Last Updated: Apr 2012
Gamma Light & Heavy Industries Ltd. in April 2012 introduced a new invention called The Gamma Propulsion System (TGPS) - a completely new method of propelling ships that is said to use about 25% of the energy consumed compared to using a traditional unshrouded propeller, while maintaining the same performance.
Commercial Diving Services in Australia has developed a Hull Surface Treatment (HST) concept using a paint-free thermal shock technology.
The US Navy started testing a silicone-based hull coating in 2009 as part of its Naval Sea Systems Command's Fleet Readiness Research & Development Program (FRR&DP) Underwater Hull Coatings initiative. It expected that applying the coating to 70 ships could save $12.6 million in annual fuel costs.
An anti-fouling slow release paint using copper acrylic and a proprietary polymer compound has been tested by Nippon Paint Marine Coatings and the company says it will improve fuel efficiency by 4%.
Propulsion Dynamics has hundreds of ships in long term contracts for its CASPER service (hull resistance management) with a number of shipping companies, including Norden Tankers, Teekay Tankers, and Seaspan Ship Management.
DK Group says the Air Cavity System (ACS) Retrofit can be fitted in a dry dock and in most ship and repair yards in just 14 days.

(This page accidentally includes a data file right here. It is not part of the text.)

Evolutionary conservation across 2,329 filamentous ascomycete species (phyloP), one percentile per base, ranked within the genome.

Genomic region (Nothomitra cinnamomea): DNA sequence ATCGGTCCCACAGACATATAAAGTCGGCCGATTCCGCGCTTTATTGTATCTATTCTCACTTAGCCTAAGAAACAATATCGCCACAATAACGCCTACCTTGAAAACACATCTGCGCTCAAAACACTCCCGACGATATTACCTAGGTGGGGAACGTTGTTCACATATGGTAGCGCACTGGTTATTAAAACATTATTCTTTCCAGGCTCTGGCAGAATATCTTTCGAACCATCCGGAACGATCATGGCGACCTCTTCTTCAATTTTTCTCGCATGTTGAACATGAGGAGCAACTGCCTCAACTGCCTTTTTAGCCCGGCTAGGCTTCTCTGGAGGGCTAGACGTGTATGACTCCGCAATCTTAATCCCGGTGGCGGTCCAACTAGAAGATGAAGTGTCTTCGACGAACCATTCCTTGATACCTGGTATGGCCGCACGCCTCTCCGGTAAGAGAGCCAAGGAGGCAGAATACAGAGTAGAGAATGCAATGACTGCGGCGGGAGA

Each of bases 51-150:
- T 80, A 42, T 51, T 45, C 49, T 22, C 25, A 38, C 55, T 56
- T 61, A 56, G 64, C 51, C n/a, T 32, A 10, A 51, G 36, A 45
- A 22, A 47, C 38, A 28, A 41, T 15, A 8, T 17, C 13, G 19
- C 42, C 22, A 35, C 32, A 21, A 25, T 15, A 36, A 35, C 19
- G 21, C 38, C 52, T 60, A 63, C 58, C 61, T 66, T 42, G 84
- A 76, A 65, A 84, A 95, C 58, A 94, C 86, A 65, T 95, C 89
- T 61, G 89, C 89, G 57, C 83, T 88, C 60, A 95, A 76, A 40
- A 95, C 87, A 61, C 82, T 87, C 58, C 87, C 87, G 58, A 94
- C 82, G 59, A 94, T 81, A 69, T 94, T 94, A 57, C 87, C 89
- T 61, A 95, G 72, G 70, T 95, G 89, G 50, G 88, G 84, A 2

NYK and Mitsubishi Heavy Industries have announced a collaboration on an air-lubrication system.
Kongsberg Maritime and Becker Marine Systems launched a support tool in May 2011 designed to enable more efficient use of propellers and rudders during Dynamic Positioning (DP) operations.
Costs vary depending on the technology used and the dry dock time required for modifications or an increased hull/propeller cleaning frequency. With fuel oil bunker costs at around $450 per tonne in the middle of 2010, each percentage point of daily fuel savings can equate to approximately 0.5 tonnes of fuel (and a reduction of 2 tonnes of CO2), or $225 per ship per day in reduced fuel costs.« Previous: Benefits and Obstacles